"Fools Die," the as-yet unpublished novel by best-selling author Mario Puzo of "Godfather" fame, brought a record $2,550,000 in the sale of its paperback rights yesterday to New American Library (NAL) of New York.

The sale, conducted by the book's hardcover publishers, G.P. Putnam's Sons, ended a 15-hour telephone auction, involving five paperback publishing firms, which at times had all the elements of a suspense novel.

The purchase by NAL, a subsidiary of the Times-Mirror Corp., eclipsed by $650,000 the previous record for a paperback sale. "The Thorn Birds." That was in March, when Harper and Row sold it for $1.9 million to Avon Books, also before the book's hardcover publication.

Included in the sale, though not a major part of it, according to a spokesman for Putnam's, were paperback reissue rights (known in the trade as reversion rights) to Puzo's earlier success, "The Godfather." It reportedly has sold 13 million copies.

Puzo's new book, a 598-page work that covers 40 years ending with the present, tells the story of a young writer who achieves huge successes at his craft and at the gaming tables in Las Vegas. The action moves between Las Vegas, New York and Washington, and includes a love affair with a Carole Lombard-type figure, according to William Targ, Puzo's editor at Putnam's.

There is one strong echo of "The Godfather" in the book, according to Targ in the character of an elderly owner of a large casino who know how to deal effectively with problems he encounters.

To be published by Putnam's Oct. 2, "Fools Die" has been chosen as a Book-of-the-Month Club selection. It is to be published in paperback in the fall of 1979. Puzo is to receive 45 per cent of the $2.55 Million, plus potential additional royalties depending on paperback sales figures.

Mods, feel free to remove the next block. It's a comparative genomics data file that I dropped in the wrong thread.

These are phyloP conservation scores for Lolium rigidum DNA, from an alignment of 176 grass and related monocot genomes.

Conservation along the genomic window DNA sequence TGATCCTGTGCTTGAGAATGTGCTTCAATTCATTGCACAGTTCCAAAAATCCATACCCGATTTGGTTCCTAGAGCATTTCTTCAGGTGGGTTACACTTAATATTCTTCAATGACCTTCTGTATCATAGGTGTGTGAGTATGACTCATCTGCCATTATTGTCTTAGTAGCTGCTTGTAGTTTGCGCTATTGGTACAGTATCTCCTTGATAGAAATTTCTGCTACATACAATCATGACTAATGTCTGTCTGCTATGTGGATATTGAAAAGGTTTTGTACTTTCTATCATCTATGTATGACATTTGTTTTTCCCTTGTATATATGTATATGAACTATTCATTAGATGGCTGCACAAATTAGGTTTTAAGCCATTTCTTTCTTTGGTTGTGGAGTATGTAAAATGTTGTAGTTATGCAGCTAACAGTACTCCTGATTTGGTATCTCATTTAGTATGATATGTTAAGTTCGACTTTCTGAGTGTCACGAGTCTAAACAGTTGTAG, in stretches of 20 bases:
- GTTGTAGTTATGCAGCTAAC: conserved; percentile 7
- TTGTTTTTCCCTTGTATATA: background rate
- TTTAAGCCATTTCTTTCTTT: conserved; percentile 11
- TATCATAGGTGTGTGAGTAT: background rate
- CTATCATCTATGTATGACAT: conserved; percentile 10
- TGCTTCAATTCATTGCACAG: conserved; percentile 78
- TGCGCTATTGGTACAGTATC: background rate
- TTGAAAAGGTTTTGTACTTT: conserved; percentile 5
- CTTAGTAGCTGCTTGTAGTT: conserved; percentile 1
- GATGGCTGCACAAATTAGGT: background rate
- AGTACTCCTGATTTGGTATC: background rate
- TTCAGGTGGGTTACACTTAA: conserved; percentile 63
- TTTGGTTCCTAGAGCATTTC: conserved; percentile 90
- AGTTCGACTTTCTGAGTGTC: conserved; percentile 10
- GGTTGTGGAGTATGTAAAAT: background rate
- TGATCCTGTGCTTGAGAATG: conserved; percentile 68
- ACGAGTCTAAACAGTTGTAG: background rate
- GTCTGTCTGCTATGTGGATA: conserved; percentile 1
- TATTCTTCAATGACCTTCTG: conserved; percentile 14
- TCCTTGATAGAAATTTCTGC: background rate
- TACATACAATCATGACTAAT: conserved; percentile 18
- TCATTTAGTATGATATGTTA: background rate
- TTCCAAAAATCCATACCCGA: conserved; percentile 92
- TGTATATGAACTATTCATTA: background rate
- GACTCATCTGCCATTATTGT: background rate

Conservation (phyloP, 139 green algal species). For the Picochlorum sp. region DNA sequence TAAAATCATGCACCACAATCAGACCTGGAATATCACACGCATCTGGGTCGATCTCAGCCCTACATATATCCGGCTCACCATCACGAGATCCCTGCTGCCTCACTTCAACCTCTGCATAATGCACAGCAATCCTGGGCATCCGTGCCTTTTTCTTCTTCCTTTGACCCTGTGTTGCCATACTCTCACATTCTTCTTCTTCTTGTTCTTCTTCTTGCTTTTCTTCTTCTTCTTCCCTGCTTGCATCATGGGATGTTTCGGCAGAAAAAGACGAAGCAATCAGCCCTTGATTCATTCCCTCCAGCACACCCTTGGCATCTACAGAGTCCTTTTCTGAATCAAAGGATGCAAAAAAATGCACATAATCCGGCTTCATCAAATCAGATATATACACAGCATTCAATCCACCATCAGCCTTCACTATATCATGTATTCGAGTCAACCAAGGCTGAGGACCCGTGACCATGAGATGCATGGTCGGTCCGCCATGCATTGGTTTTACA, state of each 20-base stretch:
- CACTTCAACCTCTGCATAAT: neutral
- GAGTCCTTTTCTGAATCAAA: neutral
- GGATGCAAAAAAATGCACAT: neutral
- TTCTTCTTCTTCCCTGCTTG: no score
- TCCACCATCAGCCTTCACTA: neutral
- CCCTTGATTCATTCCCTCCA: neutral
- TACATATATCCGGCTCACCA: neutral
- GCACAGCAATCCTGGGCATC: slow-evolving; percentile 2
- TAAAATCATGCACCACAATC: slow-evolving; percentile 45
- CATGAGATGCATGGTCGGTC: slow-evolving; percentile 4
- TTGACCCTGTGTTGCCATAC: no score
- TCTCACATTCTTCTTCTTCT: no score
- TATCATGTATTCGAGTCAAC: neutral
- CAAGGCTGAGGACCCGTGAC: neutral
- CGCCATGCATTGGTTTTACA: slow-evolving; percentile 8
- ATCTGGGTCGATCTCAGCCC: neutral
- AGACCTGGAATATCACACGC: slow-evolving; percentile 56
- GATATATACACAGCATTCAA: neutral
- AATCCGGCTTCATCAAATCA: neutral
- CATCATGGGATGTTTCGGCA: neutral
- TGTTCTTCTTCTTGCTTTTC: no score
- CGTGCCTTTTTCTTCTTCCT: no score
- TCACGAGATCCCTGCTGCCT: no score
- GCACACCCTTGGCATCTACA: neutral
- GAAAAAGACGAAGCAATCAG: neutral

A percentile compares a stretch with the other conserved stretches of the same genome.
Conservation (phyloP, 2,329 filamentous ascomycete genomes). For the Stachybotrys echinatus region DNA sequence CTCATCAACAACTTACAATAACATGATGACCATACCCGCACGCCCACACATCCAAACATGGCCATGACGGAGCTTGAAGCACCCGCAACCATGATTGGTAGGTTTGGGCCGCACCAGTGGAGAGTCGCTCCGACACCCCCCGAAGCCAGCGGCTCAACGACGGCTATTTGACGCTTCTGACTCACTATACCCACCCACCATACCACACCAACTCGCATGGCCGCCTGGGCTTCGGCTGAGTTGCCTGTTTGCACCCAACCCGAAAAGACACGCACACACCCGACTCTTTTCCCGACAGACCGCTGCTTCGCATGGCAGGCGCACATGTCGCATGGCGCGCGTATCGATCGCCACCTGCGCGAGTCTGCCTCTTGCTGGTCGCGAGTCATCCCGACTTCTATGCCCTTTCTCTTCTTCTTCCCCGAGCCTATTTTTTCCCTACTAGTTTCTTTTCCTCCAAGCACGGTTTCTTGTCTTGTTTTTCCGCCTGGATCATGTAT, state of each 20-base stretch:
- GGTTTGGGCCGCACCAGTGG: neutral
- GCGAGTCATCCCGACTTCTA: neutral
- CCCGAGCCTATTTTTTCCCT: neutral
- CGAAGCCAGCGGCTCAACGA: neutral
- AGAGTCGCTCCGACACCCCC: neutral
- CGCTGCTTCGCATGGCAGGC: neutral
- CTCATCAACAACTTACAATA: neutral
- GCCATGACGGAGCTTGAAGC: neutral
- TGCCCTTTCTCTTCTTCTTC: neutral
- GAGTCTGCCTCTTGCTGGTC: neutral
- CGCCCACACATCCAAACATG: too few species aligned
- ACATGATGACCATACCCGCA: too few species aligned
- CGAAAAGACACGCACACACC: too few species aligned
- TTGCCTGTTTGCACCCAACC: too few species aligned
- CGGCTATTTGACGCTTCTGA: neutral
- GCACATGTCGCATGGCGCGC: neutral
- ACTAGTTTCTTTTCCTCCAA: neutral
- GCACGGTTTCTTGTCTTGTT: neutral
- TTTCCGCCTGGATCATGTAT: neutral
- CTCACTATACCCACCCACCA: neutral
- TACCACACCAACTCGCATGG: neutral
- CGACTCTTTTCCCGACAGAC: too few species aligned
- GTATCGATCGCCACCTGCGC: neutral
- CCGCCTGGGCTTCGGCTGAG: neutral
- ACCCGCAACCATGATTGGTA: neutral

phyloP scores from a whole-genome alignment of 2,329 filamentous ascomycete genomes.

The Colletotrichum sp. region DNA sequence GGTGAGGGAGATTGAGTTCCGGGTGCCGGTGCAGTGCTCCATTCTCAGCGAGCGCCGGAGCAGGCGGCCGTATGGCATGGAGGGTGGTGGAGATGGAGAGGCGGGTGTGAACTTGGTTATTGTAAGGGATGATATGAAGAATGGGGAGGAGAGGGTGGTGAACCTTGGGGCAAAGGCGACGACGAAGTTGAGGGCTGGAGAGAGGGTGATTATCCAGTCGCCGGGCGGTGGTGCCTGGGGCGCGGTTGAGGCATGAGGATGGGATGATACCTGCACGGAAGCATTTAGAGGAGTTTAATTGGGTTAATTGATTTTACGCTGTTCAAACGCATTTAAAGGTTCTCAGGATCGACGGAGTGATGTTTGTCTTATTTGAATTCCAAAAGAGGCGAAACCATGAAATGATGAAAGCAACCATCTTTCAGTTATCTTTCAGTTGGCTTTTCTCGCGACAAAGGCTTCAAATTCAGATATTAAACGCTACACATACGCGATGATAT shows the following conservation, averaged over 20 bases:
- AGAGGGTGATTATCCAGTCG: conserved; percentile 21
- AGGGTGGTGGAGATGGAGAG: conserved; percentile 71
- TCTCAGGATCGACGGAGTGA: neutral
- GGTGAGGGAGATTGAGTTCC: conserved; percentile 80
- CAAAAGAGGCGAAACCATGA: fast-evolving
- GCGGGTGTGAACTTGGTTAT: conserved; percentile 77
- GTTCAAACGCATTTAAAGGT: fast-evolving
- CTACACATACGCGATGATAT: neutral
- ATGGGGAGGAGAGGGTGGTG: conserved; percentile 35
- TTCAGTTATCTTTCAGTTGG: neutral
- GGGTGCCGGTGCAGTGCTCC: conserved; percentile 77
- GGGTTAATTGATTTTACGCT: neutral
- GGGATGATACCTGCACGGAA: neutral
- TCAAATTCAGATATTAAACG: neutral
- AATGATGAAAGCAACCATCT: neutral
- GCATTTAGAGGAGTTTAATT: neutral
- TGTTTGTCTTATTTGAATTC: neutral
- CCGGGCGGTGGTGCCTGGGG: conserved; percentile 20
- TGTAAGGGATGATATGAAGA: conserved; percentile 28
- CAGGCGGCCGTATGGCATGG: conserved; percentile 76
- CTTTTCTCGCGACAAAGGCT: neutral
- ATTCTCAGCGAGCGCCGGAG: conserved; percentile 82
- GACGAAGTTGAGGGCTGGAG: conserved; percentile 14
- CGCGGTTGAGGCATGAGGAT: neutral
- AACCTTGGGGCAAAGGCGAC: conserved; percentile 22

The bidding on the book started at 9.30 a.m. Thursday in New York office of Irene Webb, subsidiary rights director for Putnam's. She began placing calls to the five active bidders: Dell, Bantam, Ballantine, Pocket Books and New American Library -- occasionally checking in with Faweet, the paperback house that published "The Godfather." Fawcett had made a $1 million "floor" bid, giving it an option to top the highest bid.

The 15-hour auction had executives hopping off planes to phone in bids, and by 5.30 p.m. Thursday Targ was able to phone Puzo at his Bay Shore, N.Y., home and asay, "We've top 'The Thornbird's' $19 million."

Puzo's reply: "Oh, that's nice."

At midnight, NAL had offered the highest price, with Ballantine the runner-up, a few hundred thousand dollars behind.

Elaine Koster, NAL editor-in-chief, said last night, "We're ecstatically happy about getting the book. We really love it, and think it's terrific, and we're proud to have Mario Puzo on our list.

The book reads like magic."

At Putnam's, the word was that the sale would make it "the hottest book around" for motion picture prospects.

Elsewhere in the trade, reaction ranged from incredulity to disgust, calling the $2.55 million sale price "wretched excess."

Puzo, who who was playing tennis throughout most of the auction, declined comment yesterday.

"He's a cool cat," Targ said."I wouldn't want to play poker with him. As a editor, I admire him. I don't know a single writer who's more surehanded. He listens well and then does a s he damn well pleases.Usually turns out right."

Having written the screenplays for the two "Godfather" movies, "Earthquake" and the t upcomming "Superman," and the treatment for Paramount's "Godfather III" that will star John Travolta as Al Pacino's son, Puzo has already decided that he will not do the screenplay for the film of "Fools Die." The movie rights sale is imminent.

"Would you like some advice for writers?" he recently said in an interview with Publishers Weekly, a trade journal. "If you go to a movie company, you go with a gun and mask. You have to stick 'em up ..."

And, as if foreshadowing all this hoopla, Puzo also told Publishers Weekly:

"I've never read a book of mine in print. After I'm through, I'm through.I like to get the checks. If don't get the checks, I howl."